- Definitive compilation spans hits, rarities and duets with Lee Hazlewood
- Newly remastered from the original tapes
- New interviews with Nancy: including notes by Amanda Petrusich + Q&A with Hunter Lea
- Never-before-seen photos
- Vinyl pressed at RTI
- Beautifully packaged gatefold double LP with 24-page book
A1 Bang Bang
A2 These Boots Are Made for Walkin’
A3 Sugar Town
A4 So Long Babe
A5 How Does That Grab You, Darlin’?
A6 Friday’s Child
A7 You Only Live Twice
B1 Summer Wine
B2 Some Velvet Morning
B3 Lightning’s Girl
B5 Lady Bird
C3 How Are Things in California
C4 Hook and Ladder
C5 Hello L.A., Bye Bye Birmingham
C6 Paris Summer
D1 Arkansas Coal
D2 Down From Dover
D3 Kind of a Woman
D4 Machine Gun Kelly
D5 (L’été Indien) Indian Summer
Light In The Attic Records is proud to present Nancy Sinatra: Start Walkin’ 1965–1976. The definitive new collection surveys Sinatra’s most prolific period over 1965–1976, including her revered collaborations with Lee Hazlewood, over 23 tracks.
Remastered from the original analog tapes by GRAMMY®–nominated engineer John Baldwin, the collection is complemented by liner notes penned by Amanda Petrusich (author and music critic at The New Yorker), featuring insightful new interviews with Sinatra, as well as a Q&A with archivist and GRAMMY®– nominated reissue co-producer, Hunter Lea.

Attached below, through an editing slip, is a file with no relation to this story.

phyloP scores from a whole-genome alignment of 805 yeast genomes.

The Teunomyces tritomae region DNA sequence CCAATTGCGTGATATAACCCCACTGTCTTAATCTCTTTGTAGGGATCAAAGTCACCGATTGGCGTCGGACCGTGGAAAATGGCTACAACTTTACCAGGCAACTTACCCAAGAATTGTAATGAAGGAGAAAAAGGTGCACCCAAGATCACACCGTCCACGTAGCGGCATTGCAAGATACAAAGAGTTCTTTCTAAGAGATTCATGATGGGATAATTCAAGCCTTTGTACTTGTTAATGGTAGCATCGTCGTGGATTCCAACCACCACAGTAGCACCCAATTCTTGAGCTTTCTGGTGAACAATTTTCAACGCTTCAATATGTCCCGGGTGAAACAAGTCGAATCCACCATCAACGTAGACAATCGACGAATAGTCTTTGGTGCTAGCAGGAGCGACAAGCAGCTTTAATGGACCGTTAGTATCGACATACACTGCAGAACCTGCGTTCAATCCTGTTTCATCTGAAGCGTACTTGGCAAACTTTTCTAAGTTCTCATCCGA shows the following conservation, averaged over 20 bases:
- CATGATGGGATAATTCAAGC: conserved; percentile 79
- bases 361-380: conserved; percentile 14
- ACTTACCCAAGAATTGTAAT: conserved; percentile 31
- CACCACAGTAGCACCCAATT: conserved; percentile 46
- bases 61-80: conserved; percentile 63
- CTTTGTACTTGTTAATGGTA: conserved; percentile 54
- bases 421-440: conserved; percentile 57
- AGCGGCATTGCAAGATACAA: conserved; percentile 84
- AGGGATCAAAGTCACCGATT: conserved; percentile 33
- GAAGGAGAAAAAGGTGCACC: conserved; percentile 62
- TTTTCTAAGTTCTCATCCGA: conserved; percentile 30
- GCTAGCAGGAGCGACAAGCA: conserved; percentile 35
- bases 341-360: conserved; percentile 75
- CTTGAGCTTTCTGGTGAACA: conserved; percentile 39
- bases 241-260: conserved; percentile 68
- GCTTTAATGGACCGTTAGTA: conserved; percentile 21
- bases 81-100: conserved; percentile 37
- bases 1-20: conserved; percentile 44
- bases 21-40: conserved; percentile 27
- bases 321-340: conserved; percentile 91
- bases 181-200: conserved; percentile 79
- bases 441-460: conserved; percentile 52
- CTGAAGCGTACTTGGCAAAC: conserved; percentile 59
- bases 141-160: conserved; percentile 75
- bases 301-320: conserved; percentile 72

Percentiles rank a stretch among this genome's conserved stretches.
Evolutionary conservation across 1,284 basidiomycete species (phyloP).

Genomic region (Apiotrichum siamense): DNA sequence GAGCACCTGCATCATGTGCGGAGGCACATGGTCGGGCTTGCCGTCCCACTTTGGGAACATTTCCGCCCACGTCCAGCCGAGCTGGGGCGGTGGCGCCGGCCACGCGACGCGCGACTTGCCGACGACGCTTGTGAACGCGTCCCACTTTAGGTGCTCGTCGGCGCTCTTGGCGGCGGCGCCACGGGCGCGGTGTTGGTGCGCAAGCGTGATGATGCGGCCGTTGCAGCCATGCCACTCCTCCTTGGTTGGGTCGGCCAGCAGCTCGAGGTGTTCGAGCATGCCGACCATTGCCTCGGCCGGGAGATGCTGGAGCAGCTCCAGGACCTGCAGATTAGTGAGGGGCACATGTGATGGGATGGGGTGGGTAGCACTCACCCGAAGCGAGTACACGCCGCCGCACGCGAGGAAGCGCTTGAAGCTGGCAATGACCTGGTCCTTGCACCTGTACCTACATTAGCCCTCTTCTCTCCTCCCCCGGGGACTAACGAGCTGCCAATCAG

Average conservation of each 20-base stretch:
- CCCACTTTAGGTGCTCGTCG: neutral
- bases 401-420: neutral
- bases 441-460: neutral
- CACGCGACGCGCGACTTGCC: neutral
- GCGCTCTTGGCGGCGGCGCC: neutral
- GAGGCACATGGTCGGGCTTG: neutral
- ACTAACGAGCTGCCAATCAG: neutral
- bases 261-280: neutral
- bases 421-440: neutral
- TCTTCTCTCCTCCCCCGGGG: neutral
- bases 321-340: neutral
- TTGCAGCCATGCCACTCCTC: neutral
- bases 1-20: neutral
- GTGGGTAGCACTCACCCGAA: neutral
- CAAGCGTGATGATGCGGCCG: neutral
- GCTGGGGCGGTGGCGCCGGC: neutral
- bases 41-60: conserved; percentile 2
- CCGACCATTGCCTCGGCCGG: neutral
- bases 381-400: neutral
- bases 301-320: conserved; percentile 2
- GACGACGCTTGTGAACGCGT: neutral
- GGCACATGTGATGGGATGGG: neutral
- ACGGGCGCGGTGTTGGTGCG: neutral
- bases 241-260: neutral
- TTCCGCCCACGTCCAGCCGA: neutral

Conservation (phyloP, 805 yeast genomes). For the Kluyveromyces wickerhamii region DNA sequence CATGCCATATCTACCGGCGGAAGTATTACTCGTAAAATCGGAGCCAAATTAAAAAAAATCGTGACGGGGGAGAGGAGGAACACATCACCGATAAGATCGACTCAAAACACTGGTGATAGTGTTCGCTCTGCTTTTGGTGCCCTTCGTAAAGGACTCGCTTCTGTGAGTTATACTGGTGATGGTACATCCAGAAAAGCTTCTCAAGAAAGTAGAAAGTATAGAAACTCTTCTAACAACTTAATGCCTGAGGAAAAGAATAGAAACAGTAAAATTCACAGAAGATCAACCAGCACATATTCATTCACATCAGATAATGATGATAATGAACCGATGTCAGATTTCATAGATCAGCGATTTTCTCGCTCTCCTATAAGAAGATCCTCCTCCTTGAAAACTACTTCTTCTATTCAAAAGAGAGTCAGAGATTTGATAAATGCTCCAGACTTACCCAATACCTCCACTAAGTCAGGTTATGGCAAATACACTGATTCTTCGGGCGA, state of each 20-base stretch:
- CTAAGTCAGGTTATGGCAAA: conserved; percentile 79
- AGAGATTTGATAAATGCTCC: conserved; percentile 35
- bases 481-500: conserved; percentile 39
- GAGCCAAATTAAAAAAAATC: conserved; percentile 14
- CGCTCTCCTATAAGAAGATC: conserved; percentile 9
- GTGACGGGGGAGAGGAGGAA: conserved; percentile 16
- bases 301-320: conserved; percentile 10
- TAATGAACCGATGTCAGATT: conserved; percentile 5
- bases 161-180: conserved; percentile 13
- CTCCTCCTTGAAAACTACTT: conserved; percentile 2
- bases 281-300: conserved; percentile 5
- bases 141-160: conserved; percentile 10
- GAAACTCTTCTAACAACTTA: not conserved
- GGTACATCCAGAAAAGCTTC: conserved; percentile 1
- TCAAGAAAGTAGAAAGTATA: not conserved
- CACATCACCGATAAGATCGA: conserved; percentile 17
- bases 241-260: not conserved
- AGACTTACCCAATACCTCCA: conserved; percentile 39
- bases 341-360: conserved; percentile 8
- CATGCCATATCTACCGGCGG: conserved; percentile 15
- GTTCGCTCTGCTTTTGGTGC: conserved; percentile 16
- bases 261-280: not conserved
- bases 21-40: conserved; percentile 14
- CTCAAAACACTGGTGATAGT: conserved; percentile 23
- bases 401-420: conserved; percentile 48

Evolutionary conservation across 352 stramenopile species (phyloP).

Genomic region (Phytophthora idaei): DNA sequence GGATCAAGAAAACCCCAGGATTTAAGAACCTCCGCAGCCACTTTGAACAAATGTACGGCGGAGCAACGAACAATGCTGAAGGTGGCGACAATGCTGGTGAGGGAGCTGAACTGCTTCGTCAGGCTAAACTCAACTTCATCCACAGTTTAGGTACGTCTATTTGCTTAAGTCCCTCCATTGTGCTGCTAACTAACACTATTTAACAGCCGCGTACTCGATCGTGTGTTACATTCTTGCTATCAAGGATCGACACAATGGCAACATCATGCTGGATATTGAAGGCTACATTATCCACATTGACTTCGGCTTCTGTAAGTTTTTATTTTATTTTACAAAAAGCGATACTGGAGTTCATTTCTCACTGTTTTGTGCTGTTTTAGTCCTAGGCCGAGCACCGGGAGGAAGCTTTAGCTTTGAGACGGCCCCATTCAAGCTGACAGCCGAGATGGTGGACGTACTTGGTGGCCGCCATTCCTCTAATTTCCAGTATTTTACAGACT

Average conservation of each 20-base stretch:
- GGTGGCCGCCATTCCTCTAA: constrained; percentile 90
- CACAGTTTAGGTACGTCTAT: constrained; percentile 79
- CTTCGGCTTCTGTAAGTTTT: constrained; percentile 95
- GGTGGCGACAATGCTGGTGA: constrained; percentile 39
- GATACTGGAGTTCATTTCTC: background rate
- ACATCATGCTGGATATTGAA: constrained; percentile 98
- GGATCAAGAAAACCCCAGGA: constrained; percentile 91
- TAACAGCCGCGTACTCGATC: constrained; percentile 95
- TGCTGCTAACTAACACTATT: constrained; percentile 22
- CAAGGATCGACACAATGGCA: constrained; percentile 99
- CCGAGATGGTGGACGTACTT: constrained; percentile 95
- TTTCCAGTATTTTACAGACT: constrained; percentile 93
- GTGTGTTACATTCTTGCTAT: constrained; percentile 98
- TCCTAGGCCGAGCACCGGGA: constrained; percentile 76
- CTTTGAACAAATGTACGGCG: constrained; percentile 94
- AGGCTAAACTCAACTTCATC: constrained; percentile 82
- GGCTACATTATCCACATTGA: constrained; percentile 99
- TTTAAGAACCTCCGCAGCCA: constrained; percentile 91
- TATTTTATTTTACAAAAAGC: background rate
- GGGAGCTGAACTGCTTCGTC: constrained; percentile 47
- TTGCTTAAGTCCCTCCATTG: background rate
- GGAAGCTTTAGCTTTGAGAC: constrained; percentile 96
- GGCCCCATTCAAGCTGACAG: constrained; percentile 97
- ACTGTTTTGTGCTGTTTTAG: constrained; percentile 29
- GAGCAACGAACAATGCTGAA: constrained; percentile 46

Nancy’s performance of the Lee Hazlewood–penned song “These Boots Are Made for Walkin’” was a huge hit in 1966 and became her signature tune. The pair began a three year run of successful albums, duets, and singles including “Sugar Town,” “Some Velvet Morning,” “Summer Wine,” “Sand,” “Jackson,” and the title track to the 1967 James Bond film “You Only Live Twice.”
Start Walkin’ explores Nancy’s recordings with Lee, her inspired collaborations with songwriter Mac Davis (“Hello L.A., Bye Bye Birmingham”), producer Lenny Waronker (“Hook and Ladder”), and the “should’ve been hit” song with arranger/producer Billy Strange (“How Are Things In California.”)
Over the years, she has been cited as an influence by countless artists, including Sonic Youth, Morrissey, Calexico, U2, and Lana Del Rey. Her haunting song “Bang, Bang” gained a new legion of fans when it appeared in the opening credits of Quentin Tarantino’s 2003 film, Kill Bill Volume 1.